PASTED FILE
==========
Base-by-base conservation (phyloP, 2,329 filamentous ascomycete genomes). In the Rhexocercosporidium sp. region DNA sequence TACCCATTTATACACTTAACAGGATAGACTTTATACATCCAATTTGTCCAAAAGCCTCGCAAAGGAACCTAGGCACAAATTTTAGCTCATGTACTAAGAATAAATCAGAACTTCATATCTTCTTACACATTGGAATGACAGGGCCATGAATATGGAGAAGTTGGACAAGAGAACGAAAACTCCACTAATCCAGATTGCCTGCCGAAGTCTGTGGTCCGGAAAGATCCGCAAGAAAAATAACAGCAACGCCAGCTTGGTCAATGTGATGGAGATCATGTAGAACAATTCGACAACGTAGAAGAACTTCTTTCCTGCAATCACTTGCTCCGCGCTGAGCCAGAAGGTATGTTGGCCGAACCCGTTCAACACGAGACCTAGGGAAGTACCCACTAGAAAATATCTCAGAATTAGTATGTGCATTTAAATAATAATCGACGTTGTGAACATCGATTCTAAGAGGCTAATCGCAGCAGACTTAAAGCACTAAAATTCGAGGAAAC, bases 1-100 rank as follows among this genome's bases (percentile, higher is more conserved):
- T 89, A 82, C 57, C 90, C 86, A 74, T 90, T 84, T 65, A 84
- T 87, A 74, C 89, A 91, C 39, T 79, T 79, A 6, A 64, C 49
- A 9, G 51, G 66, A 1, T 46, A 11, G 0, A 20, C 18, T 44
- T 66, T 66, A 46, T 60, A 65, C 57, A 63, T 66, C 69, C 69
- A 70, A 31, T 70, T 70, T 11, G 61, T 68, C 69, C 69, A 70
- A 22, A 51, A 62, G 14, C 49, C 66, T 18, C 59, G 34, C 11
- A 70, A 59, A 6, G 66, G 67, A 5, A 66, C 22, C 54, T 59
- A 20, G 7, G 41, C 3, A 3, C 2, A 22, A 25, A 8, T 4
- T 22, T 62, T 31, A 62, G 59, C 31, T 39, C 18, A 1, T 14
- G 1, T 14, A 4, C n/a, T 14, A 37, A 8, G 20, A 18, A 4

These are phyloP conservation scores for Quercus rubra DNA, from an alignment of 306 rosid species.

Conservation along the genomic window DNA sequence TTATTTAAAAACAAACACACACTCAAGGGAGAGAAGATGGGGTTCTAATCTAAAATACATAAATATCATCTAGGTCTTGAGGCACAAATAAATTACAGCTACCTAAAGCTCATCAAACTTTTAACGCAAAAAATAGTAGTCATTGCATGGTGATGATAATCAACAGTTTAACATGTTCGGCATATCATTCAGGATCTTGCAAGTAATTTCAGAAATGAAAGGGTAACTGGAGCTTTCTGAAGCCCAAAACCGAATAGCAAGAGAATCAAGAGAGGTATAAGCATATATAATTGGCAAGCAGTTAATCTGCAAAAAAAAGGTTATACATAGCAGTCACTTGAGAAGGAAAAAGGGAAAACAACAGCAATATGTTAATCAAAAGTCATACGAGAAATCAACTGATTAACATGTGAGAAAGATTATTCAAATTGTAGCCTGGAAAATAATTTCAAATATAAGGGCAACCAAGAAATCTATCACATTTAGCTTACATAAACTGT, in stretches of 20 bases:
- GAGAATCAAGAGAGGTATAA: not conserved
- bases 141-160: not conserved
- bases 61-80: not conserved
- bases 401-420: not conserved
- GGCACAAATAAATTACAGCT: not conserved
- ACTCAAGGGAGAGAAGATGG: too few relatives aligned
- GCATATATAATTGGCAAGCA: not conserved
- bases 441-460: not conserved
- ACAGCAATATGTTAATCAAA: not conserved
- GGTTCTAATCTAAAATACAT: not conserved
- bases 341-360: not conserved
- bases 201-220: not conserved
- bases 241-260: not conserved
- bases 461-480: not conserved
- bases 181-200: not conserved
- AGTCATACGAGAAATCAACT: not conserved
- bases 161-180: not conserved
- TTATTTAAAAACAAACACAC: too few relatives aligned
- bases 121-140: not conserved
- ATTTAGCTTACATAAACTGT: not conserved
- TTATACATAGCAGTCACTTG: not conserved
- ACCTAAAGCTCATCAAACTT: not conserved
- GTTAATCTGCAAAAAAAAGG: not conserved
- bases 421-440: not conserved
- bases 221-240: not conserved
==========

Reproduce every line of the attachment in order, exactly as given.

Base-by-base conservation (phyloP, 2,329 filamentous ascomycete genomes). In the Rhexocercosporidium sp. region DNA sequence TACCCATTTATACACTTAACAGGATAGACTTTATACATCCAATTTGTCCAAAAGCCTCGCAAAGGAACCTAGGCACAAATTTTAGCTCATGTACTAAGAATAAATCAGAACTTCATATCTTCTTACACATTGGAATGACAGGGCCATGAATATGGAGAAGTTGGACAAGAGAACGAAAACTCCACTAATCCAGATTGCCTGCCGAAGTCTGTGGTCCGGAAAGATCCGCAAGAAAAATAACAGCAACGCCAGCTTGGTCAATGTGATGGAGATCATGTAGAACAATTCGACAACGTAGAAGAACTTCTTTCCTGCAATCACTTGCTCCGCGCTGAGCCAGAAGGTATGTTGGCCGAACCCGTTCAACACGAGACCTAGGGAAGTACCCACTAGAAAATATCTCAGAATTAGTATGTGCATTTAAATAATAATCGACGTTGTGAACATCGATTCTAAGAGGCTAATCGCAGCAGACTTAAAGCACTAAAATTCGAGGAAAC, bases 1-100 rank as follows among this genome's bases (percentile, higher is more conserved):
- T 89, A 82, C 57, C 90, C 86, A 74, T 90, T 84, T 65, A 84
- T 87, A 74, C 89, A 91, C 39, T 79, T 79, A 6, A 64, C 49
- A 9, G 51, G 66, A 1, T 46, A 11, G 0, A 20, C 18, T 44
- T 66, T 66, A 46, T 60, A 65, C 57, A 63, T 66, C 69, C 69
- A 70, A 31, T 70, T 70, T 11, G 61, T 68, C 69, C 69, A 70
- A 22, A 51, A 62, G 14, C 49, C 66, T 18, C 59, G 34, C 11
- A 70, A 59, A 6, G 66, G 67, A 5, A 66, C 22, C 54, T 59
- A 20, G 7, G 41, C 3, A 3, C 2, A 22, A 25, A 8, T 4
- T 22, T 62, T 31, A 62, G 59, C 31, T 39, C 18, A 1, T 14
- G 1, T 14, A 4, C n/a, T 14, A 37, A 8, G 20, A 18, A 4

These are phyloP conservation scores for Quercus rubra DNA, from an alignment of 306 rosid species.

Conservation along the genomic window DNA sequence TTATTTAAAAACAAACACACACTCAAGGGAGAGAAGATGGGGTTCTAATCTAAAATACATAAATATCATCTAGGTCTTGAGGCACAAATAAATTACAGCTACCTAAAGCTCATCAAACTTTTAACGCAAAAAATAGTAGTCATTGCATGGTGATGATAATCAACAGTTTAACATGTTCGGCATATCATTCAGGATCTTGCAAGTAATTTCAGAAATGAAAGGGTAACTGGAGCTTTCTGAAGCCCAAAACCGAATAGCAAGAGAATCAAGAGAGGTATAAGCATATATAATTGGCAAGCAGTTAATCTGCAAAAAAAAGGTTATACATAGCAGTCACTTGAGAAGGAAAAAGGGAAAACAACAGCAATATGTTAATCAAAAGTCATACGAGAAATCAACTGATTAACATGTGAGAAAGATTATTCAAATTGTAGCCTGGAAAATAATTTCAAATATAAGGGCAACCAAGAAATCTATCACATTTAGCTTACATAAACTGT, in stretches of 20 bases:
- GAGAATCAAGAGAGGTATAA: not conserved
- bases 141-160: not conserved
- bases 61-80: not conserved
- bases 401-420: not conserved
- GGCACAAATAAATTACAGCT: not conserved
- ACTCAAGGGAGAGAAGATGG: too few relatives aligned
- GCATATATAATTGGCAAGCA: not conserved
- bases 441-460: not conserved
- ACAGCAATATGTTAATCAAA: not conserved
- GGTTCTAATCTAAAATACAT: not conserved
- bases 341-360: not conserved
- bases 201-220: not conserved
- bases 241-260: not conserved
- bases 461-480: not conserved
- bases 181-200: not conserved
- AGTCATACGAGAAATCAACT: not conserved
- bases 161-180: not conserved
- TTATTTAAAAACAAACACAC: too few relatives aligned
- bases 121-140: not conserved
- ATTTAGCTTACATAAACTGT: not conserved
- TTATACATAGCAGTCACTTG: not conserved
- ACCTAAAGCTCATCAAACTT: not conserved
- GTTAATCTGCAAAAAAAAGG: not conserved
- bases 421-440: not conserved
- bases 221-240: not conserved